End the Cycle of Conflict, Anger, and Rage
Before you can make things a lot better, you have to stop making things worse
Someone has to be first. This means generating the motivation to stop making things worse, learning how to interrupt your own negative responses, and learning how to inhibit your urges to do things that you later realize are destructive to the relationship.
Make a Commitment to Stop Making it Worse
The first step is commitment. By definition, when you are out of control (throwing the proverbial fuel on the fire), you are not using logic (or any other helpful process) enough.
Commitment means practicing alternative reactions ahead of time until they become automatic. Then, as you start to become out of control, this new automatic behavior appears. In a way, commitment gives you self-control.
If you wanted to run a marathon, but you had never run more than three kilometers, you couldn't do it. No matter how much you wanted to keep running, you would be unable to merely will your body to perform in that situation. You would have to really want to run the marathon, which would get you out of bed early every day for months to work out, to practice. With enough commitment, you would engage in enough practice so that you could keep on running effectively (despite the pain).
But, even if you have the capacity to do a particular behavior that is effective, you might still lack the motivation.
In situations of high negative emotion, when it is harder to do the new behavior, you are likely to think, "I don't really care about that now". In this emotional state, you fail to see the consequences of your actions.
So, you need to get to a balanced place in your mind in which you are broadly aware of your real relationship goals and not just your painful emotion of the moment. It is important to practice now, so you can get there in situations of duress..
If you learned to drive on the right-hand side of the street, and you took a vacation in a country where they drive on the left, you would know, on the one hand, that it is very dangerous to drive on the right there. On the other hand, you probably would have strong urges to pull to the right. How would you get yourself to drive safely? Commitment.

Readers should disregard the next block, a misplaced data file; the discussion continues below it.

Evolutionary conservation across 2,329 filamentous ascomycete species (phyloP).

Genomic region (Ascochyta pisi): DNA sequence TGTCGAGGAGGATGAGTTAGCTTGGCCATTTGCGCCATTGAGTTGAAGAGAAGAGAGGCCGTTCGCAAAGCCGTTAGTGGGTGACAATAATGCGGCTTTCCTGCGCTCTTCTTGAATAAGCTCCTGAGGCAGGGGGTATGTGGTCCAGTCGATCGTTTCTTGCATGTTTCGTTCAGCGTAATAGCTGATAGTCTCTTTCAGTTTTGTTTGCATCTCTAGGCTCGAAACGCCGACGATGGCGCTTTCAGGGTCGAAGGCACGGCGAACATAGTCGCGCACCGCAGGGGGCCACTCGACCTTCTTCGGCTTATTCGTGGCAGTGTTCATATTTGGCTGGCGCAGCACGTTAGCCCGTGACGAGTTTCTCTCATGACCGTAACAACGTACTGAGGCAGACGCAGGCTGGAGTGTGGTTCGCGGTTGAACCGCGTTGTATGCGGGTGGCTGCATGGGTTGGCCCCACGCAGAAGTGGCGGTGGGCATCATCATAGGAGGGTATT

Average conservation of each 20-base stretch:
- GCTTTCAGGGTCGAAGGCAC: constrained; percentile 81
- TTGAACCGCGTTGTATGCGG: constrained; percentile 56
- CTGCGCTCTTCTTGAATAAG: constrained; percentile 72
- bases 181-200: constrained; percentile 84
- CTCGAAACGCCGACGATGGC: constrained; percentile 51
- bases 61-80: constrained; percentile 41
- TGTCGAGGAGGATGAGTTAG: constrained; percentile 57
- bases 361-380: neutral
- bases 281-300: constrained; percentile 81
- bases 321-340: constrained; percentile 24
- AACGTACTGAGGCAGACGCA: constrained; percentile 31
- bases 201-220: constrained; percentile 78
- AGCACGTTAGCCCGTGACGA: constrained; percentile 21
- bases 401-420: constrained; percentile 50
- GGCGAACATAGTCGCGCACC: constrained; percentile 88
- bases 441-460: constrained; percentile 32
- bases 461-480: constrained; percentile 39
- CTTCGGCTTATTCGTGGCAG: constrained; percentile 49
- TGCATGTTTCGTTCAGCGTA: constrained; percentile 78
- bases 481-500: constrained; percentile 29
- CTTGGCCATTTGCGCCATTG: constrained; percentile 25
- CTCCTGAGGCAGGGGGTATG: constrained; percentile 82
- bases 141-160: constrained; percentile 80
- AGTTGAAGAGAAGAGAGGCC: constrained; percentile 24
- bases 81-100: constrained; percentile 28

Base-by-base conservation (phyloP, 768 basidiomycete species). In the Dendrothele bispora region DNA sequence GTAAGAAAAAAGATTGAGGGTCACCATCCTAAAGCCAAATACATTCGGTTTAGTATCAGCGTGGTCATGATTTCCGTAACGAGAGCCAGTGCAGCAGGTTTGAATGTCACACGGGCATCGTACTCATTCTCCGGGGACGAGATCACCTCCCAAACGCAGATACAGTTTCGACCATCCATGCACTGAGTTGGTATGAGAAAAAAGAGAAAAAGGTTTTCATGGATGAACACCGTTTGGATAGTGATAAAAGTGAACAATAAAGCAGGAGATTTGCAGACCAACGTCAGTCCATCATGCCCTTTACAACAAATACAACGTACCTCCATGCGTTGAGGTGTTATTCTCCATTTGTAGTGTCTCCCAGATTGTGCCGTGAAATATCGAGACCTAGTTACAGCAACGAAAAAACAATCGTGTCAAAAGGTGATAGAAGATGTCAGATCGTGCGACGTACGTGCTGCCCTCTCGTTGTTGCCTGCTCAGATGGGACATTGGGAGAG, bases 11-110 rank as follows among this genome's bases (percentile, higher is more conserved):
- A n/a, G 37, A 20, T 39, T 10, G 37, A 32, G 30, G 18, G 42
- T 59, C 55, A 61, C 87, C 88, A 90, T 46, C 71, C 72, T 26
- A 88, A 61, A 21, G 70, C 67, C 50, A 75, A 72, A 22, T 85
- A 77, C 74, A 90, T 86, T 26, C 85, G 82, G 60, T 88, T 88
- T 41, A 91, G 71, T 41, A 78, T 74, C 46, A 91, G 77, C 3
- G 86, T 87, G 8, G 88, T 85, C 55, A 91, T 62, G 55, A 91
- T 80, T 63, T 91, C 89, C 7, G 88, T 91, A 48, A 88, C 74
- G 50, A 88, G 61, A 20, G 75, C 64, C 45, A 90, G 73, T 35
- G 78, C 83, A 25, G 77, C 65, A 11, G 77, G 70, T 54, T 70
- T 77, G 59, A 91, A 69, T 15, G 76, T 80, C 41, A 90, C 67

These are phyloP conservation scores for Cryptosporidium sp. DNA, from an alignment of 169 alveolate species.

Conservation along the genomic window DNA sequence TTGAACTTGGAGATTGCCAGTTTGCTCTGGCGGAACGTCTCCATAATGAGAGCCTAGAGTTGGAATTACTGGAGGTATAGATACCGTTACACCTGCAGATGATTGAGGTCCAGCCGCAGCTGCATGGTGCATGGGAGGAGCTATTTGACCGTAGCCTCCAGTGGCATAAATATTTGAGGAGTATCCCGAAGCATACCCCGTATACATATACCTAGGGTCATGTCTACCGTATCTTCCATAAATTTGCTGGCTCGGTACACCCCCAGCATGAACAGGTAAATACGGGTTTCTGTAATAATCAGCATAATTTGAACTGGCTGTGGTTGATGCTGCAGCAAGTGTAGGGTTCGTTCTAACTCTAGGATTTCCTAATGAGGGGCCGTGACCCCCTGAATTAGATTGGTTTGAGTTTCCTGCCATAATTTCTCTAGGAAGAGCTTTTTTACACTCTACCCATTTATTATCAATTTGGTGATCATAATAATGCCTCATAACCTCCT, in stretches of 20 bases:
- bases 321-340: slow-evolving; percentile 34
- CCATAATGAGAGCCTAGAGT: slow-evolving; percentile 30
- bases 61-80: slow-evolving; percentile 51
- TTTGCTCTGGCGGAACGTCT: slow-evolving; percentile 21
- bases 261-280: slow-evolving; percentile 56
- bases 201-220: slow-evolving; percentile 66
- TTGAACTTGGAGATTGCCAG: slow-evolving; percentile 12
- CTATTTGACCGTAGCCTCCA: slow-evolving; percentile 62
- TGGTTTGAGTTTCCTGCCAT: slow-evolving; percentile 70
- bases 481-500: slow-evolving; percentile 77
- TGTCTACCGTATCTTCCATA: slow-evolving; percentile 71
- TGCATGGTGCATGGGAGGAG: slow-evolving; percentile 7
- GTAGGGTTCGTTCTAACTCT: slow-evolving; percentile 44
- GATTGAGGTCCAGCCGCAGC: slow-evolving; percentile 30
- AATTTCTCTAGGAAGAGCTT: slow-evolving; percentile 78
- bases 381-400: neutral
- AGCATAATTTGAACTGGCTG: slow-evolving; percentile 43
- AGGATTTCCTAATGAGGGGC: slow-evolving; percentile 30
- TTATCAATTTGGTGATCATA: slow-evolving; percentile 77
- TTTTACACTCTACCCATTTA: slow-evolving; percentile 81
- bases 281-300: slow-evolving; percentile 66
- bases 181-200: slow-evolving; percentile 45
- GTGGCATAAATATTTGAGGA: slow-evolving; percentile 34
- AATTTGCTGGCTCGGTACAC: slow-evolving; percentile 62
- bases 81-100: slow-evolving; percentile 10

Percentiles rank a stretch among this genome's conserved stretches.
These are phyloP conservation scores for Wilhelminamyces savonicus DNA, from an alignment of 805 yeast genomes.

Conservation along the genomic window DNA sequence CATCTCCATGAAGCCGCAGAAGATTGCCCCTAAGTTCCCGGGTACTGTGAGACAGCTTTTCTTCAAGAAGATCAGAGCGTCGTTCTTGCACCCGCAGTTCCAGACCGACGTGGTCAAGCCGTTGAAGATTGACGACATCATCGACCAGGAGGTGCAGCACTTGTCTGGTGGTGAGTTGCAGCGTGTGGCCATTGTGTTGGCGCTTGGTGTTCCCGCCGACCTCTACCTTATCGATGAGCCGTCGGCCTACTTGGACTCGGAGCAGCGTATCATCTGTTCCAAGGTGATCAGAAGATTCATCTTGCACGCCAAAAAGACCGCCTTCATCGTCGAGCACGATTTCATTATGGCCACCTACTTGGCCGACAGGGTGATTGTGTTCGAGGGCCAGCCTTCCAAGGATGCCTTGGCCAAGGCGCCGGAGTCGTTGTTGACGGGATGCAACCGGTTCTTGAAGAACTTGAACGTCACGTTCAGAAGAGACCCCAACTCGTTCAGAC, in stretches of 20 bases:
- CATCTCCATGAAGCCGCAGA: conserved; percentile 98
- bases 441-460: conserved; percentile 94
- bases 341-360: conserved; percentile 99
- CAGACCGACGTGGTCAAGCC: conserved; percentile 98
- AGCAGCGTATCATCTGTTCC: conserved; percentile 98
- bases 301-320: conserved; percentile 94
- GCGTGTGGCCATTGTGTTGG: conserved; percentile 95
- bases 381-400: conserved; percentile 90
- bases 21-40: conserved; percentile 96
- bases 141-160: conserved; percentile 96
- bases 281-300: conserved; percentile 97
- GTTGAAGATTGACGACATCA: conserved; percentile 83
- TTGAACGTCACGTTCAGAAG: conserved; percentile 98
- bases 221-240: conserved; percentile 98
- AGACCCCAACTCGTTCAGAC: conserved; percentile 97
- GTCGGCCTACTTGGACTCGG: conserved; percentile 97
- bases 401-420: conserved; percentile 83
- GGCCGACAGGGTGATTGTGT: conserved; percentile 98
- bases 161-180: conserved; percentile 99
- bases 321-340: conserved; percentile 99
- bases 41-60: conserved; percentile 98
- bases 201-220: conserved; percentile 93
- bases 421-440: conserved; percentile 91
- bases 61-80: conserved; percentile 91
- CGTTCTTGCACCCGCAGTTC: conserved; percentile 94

Self-Righteousness Is Not "Right"
Do you really see how being nasty, invalidating, or critical toward your partner, no matter what she or he just did; will only make your relationship worse?
Or, do you think that when he or she does these kinds of things to you that you have a "right" to respond with similar behavior (that she or he "deserves it")?
Most of us know it is not effective to be nasty. However, if you truly adopt a mindful stance toward your partner, you will see that you both of you are doing the same thing.
They think you deserve it. You think your partner deserves it. How could this possibly be resolved unless one (and eventually both) of you steps back mindfully and see that, as Gandhi said, "an eye for an eye leaves the whole world blind"?
Do you really want to hurt your partner?
Do you want to hurt yourself? Hurting him or her is hurting yourself and continuing the unending agony of reciprocal retribution.
You can stop it.
Stepping Out Is Not Surrender
Maybe you now are thinking, "It's surrender to be attacked, and not to attack back!"
Well, refusing to continue to fight to the death (of your relationship) is hardly surrendering. Rather; if defeating your partner is also self-defeating; then stopping the fight is both showing the courage to do what is needed to survive and the courage to engage in self- preservation.
You can get yourself out of "win- lose" thinking (which really means "lose-lose") and into recognizing that not attacking is a win-win-win situation: you preserve your self- respect and your relationship and your partner emerges less trampled. Nobody loses.
If you think that stopping is surrender; you will likely feel ashamed; for we are typically taught to "stand up for what is right;" But; when you realize that stopping requires courage; conviction; and skills; and will lead to a better life for everyone involved; you will see that shame is not justified.
Anticipate Your Impulsiveness
Even if you are highly committed to stop making things worse in conflict situations; you still need to practice a host of skills needed to stop.
When we are in the middle of enduring a verbal attack from someone else; our own reaction feels impulsive; like an unpre-dictable and overbearing urge. However; realistically; a lot of these situations are quite predictable. How many times have you had that fight? How many times has your partner said that particular hurtful and provocative thing? Look descriptively at previous problems: what did your partner do that resulted in your emotions going through the roof to the point where you had urges to retaliate? We will call those things triggers because they trigger your response.
Rehearse a New emotional response